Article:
Posted by Susan Bosworth - March 2014
People often ask “what is it that you do exactly?” and it’s sometimes difficult to come up with a short answer. In my experience working in global healthcare education I have found that our job is multifaceted and complex. We have an opportunity here in Rwanda to affect nursing education in many ways. In everything from direct student contact in both clinical and classroom to project management and systems changes within the hospital we are privileged to work with Rwandese counterparts and learn together. The below schedule may differ from facility to facility and from day to day… none of us do exactly the same thing, but this might give you a gist of an idea :)
5AM: Roll out of bed and stumble into the kitchen to make coffee to wake up…
6:15AM: walk up hill to the Payage bus stop and wait for an unfilled bus to come and pick us up…
7AM: arrive at work for report in A/E (Accident/Emergency)
7:30AM: Meet with twin and discuss ongoing projects, plans for the day, frequent interruptions by people using the copy machine, needing information on emergencies, reports being brought to office
9AM: check on students in A/E and Pediatrics, see if they have questions, discuss allocation for care, check with the nurses to see if there are any issues, and touch base with clinical instructor for the students if they are around for the day
10:30PM: chat with the nurses in the ward- get updates on families, babies, life events, etc
11AM: Work on procedures and assessments with students and nurses including starting IVs, giving meds, triaging emergency patients, documenting work, calling lab
12:30PM: head back to the office to catch up on emails and grab some quick lunch with my coworkers
13:30PM: sit with twin, have tea, pull out laptops and work on projects and reports and student assignments
1500PM: head back over to the wards, do some more procedures with students, discuss assignments and care plans and do some physical assessment and patient teaching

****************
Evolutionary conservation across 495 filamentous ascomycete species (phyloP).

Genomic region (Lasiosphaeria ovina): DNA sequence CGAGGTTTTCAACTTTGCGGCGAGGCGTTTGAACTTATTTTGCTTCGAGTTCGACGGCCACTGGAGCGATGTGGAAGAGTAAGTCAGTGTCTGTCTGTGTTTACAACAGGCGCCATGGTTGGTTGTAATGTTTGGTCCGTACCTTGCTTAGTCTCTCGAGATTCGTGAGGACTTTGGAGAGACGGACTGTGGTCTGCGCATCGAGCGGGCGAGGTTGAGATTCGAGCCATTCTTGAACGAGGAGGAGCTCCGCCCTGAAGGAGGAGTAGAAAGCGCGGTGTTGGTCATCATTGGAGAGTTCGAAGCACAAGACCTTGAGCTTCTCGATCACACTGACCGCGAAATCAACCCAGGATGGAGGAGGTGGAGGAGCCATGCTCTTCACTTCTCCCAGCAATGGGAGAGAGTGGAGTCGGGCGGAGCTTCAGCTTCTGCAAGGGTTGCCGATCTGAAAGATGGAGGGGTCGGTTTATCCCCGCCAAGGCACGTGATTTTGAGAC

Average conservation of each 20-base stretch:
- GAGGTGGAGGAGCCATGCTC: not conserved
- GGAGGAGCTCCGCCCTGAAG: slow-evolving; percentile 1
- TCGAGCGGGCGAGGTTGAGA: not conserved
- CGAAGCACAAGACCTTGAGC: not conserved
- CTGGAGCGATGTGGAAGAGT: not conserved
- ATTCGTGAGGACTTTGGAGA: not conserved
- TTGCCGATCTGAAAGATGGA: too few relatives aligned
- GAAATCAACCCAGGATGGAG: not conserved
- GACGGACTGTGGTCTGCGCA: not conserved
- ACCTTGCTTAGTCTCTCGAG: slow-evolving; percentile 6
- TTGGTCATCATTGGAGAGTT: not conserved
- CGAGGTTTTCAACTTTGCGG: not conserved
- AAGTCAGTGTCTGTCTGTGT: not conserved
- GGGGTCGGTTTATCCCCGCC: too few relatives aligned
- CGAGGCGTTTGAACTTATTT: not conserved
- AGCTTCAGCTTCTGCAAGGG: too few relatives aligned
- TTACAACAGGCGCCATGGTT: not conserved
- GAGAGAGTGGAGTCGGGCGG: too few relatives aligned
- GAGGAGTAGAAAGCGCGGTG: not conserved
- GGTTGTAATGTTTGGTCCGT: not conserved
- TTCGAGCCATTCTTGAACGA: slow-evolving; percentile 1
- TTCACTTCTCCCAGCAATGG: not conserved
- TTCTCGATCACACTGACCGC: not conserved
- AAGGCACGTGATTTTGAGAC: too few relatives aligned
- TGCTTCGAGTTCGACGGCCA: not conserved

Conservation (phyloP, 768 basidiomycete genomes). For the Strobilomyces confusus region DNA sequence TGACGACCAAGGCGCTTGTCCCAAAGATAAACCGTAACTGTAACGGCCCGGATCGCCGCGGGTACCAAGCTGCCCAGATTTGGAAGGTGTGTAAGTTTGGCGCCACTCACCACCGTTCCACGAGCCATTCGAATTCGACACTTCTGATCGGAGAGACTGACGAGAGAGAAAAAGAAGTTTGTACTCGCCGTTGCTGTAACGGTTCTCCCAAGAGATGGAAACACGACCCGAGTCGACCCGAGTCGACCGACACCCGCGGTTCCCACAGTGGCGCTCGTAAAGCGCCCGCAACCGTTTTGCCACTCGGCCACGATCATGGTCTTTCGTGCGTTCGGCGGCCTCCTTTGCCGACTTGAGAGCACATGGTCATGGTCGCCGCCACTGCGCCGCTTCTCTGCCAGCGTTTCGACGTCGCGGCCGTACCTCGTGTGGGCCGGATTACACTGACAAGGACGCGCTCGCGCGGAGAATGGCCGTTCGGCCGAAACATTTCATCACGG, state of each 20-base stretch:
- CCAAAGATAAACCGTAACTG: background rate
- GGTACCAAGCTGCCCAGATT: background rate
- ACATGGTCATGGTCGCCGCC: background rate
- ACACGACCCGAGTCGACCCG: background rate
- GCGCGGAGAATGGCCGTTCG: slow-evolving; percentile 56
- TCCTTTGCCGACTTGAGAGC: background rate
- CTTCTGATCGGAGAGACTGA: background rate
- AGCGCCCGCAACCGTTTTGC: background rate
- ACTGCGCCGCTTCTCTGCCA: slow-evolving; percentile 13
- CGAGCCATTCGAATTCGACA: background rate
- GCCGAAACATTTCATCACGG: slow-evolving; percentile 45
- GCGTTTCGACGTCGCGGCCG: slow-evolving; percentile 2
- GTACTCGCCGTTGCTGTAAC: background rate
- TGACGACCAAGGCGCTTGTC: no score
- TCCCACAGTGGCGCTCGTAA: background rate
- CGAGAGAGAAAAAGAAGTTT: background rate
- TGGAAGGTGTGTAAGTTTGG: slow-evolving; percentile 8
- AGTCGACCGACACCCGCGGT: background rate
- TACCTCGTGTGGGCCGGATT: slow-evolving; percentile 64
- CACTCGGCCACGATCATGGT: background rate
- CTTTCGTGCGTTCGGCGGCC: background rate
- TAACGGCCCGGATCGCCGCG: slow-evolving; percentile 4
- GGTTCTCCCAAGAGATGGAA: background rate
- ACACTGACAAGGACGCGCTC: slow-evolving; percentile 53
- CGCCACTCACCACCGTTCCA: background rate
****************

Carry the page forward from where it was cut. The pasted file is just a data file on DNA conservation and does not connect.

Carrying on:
1600PM: get critical patient, review care, discuss ECG with doctors and nurses, review with student what was seen and debrief
1700PM: get back to the office and finalize some things for a presentation at Byumba nursing school. Write a powerpoint, respond to emails
1730PM: catch the bus home (or a lift with a friend if we are lucky)…
Start all over again the next day…
Working here is a unique opportunity to learn how to teach and to become a learner all at the same time. Daily I find myself challenged personally and professionally in how to resolve situations, manage time, work with individuals and groups, communicate well, be flexible when necessary and to become interdependent on one another. While at times the relationship building, project management and teaching investment can be exhausting and frustrating the exhilaration that comes with seeing the changes in both the system and in myself make it worthwhile. With these things in mind the answer to “what is it that you do exactly?” becomes much easier. We are here to build relationships, learn and teach one another and buhoro buhoro (slowly by slowly) to see Rwanda take the lead in nursing education and practice.
Posted by Kelly Burke - February 2014
It’s now been approximately six months since Year 2 Human Resources for Health faculty from University of Maryland School of Nursing and other universities have arrived in Rwanda. I have been based in Nyagatare, in the far northeast of Rwanda, at the District Hospital and the Nyagatare School of Nursing and Midwifery. As I look back at the past six months I immediately draw an analogy to my foray into ‘farming’ of soybeans and maize (corn) as an out of work hobby. I planted in September as the rains came, along with much Rwandan assistance. It wasn’t easy. I had to take time to learn, there were misunderstandings and language barriers, but with dedication from both me and Rwandan counterparts, progress was made. The planting and growing of the soybeans and maize has mirrored my work as an Adult Clinical Mentor in Nyagatare. As the soybeans and maize grew, so did my role as a Clinical Mentor. Relationships have been sewn, partnerships have been made and successes have been achieved. Working together both in the hospital with students and staff nurses, and in the School of Nursing with lecturers and Clinical Instructors has taken time, just as it has to grow crops.